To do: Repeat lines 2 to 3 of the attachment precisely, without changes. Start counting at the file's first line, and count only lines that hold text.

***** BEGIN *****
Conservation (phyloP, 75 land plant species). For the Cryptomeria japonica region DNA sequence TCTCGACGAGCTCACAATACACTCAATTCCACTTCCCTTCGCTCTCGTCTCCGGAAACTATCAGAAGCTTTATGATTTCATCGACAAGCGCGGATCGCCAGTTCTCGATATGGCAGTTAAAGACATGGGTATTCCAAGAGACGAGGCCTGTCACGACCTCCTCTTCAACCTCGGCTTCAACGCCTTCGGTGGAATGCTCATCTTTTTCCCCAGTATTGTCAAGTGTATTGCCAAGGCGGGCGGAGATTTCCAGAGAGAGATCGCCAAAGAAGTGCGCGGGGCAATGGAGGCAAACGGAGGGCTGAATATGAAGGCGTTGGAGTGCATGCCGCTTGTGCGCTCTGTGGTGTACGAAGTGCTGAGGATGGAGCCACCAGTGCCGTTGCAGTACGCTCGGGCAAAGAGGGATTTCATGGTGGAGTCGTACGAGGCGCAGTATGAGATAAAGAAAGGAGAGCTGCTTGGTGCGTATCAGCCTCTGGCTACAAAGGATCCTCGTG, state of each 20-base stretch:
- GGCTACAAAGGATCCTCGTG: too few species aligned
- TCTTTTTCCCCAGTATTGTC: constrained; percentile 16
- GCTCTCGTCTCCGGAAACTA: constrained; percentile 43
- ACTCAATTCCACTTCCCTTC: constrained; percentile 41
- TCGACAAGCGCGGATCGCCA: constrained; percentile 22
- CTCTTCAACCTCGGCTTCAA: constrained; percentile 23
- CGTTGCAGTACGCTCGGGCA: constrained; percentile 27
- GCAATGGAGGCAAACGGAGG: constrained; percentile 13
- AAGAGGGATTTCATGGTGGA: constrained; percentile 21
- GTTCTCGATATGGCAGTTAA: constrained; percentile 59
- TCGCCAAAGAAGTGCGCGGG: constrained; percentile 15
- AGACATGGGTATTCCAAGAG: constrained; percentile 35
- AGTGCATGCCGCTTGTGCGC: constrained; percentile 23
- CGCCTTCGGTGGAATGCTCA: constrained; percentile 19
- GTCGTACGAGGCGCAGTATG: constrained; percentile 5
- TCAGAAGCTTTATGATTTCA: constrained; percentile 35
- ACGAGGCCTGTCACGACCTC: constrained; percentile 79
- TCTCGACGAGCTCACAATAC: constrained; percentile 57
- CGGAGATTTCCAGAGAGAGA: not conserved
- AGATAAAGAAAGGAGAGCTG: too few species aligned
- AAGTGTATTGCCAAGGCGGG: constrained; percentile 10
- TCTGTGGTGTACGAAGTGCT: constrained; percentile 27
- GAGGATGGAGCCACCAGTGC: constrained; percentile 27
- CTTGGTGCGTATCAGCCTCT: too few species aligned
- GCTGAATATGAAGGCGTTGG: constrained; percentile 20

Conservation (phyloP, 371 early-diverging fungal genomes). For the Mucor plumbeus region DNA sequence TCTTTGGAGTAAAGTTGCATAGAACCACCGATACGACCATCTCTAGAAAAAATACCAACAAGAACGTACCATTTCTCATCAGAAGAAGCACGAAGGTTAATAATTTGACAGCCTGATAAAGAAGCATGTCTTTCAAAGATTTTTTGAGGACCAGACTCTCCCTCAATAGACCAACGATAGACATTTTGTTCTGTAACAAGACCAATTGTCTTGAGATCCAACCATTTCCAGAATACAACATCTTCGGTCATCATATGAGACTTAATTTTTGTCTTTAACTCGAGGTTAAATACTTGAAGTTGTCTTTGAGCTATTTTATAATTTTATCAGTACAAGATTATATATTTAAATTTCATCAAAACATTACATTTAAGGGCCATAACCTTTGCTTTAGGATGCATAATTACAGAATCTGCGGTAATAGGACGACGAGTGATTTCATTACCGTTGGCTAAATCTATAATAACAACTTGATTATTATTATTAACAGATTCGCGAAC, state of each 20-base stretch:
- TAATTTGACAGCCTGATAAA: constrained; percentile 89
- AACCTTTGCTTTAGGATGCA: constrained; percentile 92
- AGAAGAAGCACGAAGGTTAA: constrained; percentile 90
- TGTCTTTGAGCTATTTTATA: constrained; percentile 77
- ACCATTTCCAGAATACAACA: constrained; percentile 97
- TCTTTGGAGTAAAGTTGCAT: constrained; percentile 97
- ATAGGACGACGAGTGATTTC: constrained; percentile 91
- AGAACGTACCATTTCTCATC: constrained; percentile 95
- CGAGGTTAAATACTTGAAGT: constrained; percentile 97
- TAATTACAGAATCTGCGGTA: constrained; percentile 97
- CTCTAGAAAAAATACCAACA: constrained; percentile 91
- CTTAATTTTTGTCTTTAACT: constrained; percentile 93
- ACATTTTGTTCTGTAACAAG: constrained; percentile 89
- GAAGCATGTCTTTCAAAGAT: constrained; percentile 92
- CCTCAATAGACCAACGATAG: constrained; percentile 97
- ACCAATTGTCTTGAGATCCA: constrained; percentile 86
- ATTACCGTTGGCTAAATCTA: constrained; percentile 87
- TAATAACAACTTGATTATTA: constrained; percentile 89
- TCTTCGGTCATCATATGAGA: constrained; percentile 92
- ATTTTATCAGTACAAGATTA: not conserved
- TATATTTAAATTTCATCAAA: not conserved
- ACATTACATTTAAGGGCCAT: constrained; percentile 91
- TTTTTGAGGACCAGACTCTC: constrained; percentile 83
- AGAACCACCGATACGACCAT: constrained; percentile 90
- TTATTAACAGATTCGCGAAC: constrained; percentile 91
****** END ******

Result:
- GGCTACAAAGGATCCTCGTG: too few species aligned
- TCTTTTTCCCCAGTATTGTC: constrained; percentile 16